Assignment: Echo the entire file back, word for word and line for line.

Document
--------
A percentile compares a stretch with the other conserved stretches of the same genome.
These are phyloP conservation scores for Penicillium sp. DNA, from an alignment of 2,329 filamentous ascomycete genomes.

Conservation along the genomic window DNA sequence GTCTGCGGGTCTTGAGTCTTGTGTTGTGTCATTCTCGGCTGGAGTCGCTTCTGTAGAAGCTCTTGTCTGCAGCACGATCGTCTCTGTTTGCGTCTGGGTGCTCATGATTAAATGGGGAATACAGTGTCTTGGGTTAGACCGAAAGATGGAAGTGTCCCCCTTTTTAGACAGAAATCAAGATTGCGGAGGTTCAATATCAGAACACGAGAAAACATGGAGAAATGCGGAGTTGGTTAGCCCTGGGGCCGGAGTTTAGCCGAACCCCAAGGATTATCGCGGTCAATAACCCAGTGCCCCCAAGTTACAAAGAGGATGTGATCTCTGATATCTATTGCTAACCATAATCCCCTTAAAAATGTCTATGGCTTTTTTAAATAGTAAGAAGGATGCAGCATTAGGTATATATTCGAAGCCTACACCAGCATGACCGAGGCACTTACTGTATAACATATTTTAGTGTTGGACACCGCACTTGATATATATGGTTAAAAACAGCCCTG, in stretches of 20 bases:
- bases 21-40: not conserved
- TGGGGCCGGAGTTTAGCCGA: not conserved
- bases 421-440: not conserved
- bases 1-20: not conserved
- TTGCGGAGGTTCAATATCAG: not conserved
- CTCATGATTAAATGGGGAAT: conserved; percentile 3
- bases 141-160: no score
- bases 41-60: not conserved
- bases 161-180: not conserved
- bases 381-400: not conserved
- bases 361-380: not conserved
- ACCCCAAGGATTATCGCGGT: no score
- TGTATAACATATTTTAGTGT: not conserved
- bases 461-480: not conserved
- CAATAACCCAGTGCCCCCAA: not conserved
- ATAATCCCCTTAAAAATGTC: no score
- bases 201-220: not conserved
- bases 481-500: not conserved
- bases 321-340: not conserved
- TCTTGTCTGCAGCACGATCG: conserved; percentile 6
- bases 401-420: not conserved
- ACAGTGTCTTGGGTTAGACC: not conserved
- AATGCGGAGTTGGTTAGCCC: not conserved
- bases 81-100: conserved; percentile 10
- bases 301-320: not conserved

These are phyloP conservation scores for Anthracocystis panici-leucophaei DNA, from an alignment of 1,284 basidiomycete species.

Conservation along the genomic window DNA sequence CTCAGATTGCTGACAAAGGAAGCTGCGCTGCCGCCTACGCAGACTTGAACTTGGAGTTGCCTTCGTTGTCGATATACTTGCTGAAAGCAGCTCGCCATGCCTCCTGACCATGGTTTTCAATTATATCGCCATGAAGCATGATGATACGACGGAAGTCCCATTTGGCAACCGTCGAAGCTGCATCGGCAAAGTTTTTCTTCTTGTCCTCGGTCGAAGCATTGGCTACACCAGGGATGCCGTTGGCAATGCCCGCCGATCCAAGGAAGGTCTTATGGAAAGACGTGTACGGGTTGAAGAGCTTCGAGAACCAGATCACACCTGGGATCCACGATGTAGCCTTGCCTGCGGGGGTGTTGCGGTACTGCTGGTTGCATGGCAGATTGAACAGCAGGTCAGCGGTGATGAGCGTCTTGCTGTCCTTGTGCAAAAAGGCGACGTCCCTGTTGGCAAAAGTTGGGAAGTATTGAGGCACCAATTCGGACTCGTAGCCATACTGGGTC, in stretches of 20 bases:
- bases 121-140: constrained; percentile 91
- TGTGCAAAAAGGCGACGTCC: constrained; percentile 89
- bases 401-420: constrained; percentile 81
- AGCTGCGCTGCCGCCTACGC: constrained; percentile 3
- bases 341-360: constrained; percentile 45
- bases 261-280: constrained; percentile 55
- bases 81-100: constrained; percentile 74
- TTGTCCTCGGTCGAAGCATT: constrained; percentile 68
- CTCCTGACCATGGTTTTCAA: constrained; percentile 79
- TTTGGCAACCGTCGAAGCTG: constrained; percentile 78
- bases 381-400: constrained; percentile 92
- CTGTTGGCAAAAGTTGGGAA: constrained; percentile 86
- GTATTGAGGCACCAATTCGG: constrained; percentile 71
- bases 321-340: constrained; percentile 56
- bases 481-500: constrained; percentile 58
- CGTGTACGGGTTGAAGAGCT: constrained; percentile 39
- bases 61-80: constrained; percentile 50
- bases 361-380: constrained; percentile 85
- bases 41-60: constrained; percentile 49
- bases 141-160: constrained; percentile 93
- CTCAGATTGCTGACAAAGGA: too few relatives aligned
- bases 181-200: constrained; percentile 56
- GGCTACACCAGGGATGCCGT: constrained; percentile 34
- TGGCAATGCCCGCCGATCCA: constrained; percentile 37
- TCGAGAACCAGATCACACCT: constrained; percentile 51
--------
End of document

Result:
A percentile compares a stretch with the other conserved stretches of the same genome.
These are phyloP conservation scores for Penicillium sp. DNA, from an alignment of 2,329 filamentous ascomycete genomes.

Conservation along the genomic window DNA sequence GTCTGCGGGTCTTGAGTCTTGTGTTGTGTCATTCTCGGCTGGAGTCGCTTCTGTAGAAGCTCTTGTCTGCAGCACGATCGTCTCTGTTTGCGTCTGGGTGCTCATGATTAAATGGGGAATACAGTGTCTTGGGTTAGACCGAAAGATGGAAGTGTCCCCCTTTTTAGACAGAAATCAAGATTGCGGAGGTTCAATATCAGAACACGAGAAAACATGGAGAAATGCGGAGTTGGTTAGCCCTGGGGCCGGAGTTTAGCCGAACCCCAAGGATTATCGCGGTCAATAACCCAGTGCCCCCAAGTTACAAAGAGGATGTGATCTCTGATATCTATTGCTAACCATAATCCCCTTAAAAATGTCTATGGCTTTTTTAAATAGTAAGAAGGATGCAGCATTAGGTATATATTCGAAGCCTACACCAGCATGACCGAGGCACTTACTGTATAACATATTTTAGTGTTGGACACCGCACTTGATATATATGGTTAAAAACAGCCCTG, in stretches of 20 bases:
- bases 21-40: not conserved
- TGGGGCCGGAGTTTAGCCGA: not conserved
- bases 421-440: not conserved
- bases 1-20: not conserved
- TTGCGGAGGTTCAATATCAG: not conserved
- CTCATGATTAAATGGGGAAT: conserved; percentile 3
- bases 141-160: no score
- bases 41-60: not conserved
- bases 161-180: not conserved
- bases 381-400: not conserved
- bases 361-380: not conserved
- ACCCCAAGGATTATCGCGGT: no score
- TGTATAACATATTTTAGTGT: not conserved
- bases 461-480: not conserved
- CAATAACCCAGTGCCCCCAA: not conserved
- ATAATCCCCTTAAAAATGTC: no score
- bases 201-220: not conserved
- bases 481-500: not conserved
- bases 321-340: not conserved
- TCTTGTCTGCAGCACGATCG: conserved; percentile 6
- bases 401-420: not conserved
- ACAGTGTCTTGGGTTAGACC: not conserved
- AATGCGGAGTTGGTTAGCCC: not conserved
- bases 81-100: conserved; percentile 10
- bases 301-320: not conserved

These are phyloP conservation scores for Anthracocystis panici-leucophaei DNA, from an alignment of 1,284 basidiomycete species.

Conservation along the genomic window DNA sequence CTCAGATTGCTGACAAAGGAAGCTGCGCTGCCGCCTACGCAGACTTGAACTTGGAGTTGCCTTCGTTGTCGATATACTTGCTGAAAGCAGCTCGCCATGCCTCCTGACCATGGTTTTCAATTATATCGCCATGAAGCATGATGATACGACGGAAGTCCCATTTGGCAACCGTCGAAGCTGCATCGGCAAAGTTTTTCTTCTTGTCCTCGGTCGAAGCATTGGCTACACCAGGGATGCCGTTGGCAATGCCCGCCGATCCAAGGAAGGTCTTATGGAAAGACGTGTACGGGTTGAAGAGCTTCGAGAACCAGATCACACCTGGGATCCACGATGTAGCCTTGCCTGCGGGGGTGTTGCGGTACTGCTGGTTGCATGGCAGATTGAACAGCAGGTCAGCGGTGATGAGCGTCTTGCTGTCCTTGTGCAAAAAGGCGACGTCCCTGTTGGCAAAAGTTGGGAAGTATTGAGGCACCAATTCGGACTCGTAGCCATACTGGGTC, in stretches of 20 bases:
- bases 121-140: constrained; percentile 91
- TGTGCAAAAAGGCGACGTCC: constrained; percentile 89
- bases 401-420: constrained; percentile 81
- AGCTGCGCTGCCGCCTACGC: constrained; percentile 3
- bases 341-360: constrained; percentile 45
- bases 261-280: constrained; percentile 55
- bases 81-100: constrained; percentile 74
- TTGTCCTCGGTCGAAGCATT: constrained; percentile 68
- CTCCTGACCATGGTTTTCAA: constrained; percentile 79
- TTTGGCAACCGTCGAAGCTG: constrained; percentile 78
- bases 381-400: constrained; percentile 92
- CTGTTGGCAAAAGTTGGGAA: constrained; percentile 86
- GTATTGAGGCACCAATTCGG: constrained; percentile 71
- bases 321-340: constrained; percentile 56
- bases 481-500: constrained; percentile 58
- CGTGTACGGGTTGAAGAGCT: constrained; percentile 39
- bases 61-80: constrained; percentile 50
- bases 361-380: constrained; percentile 85
- bases 41-60: constrained; percentile 49
- bases 141-160: constrained; percentile 93
- CTCAGATTGCTGACAAAGGA: too few relatives aligned
- bases 181-200: constrained; percentile 56
- GGCTACACCAGGGATGCCGT: constrained; percentile 34
- TGGCAATGCCCGCCGATCCA: constrained; percentile 37
- TCGAGAACCAGATCACACCT: constrained; percentile 51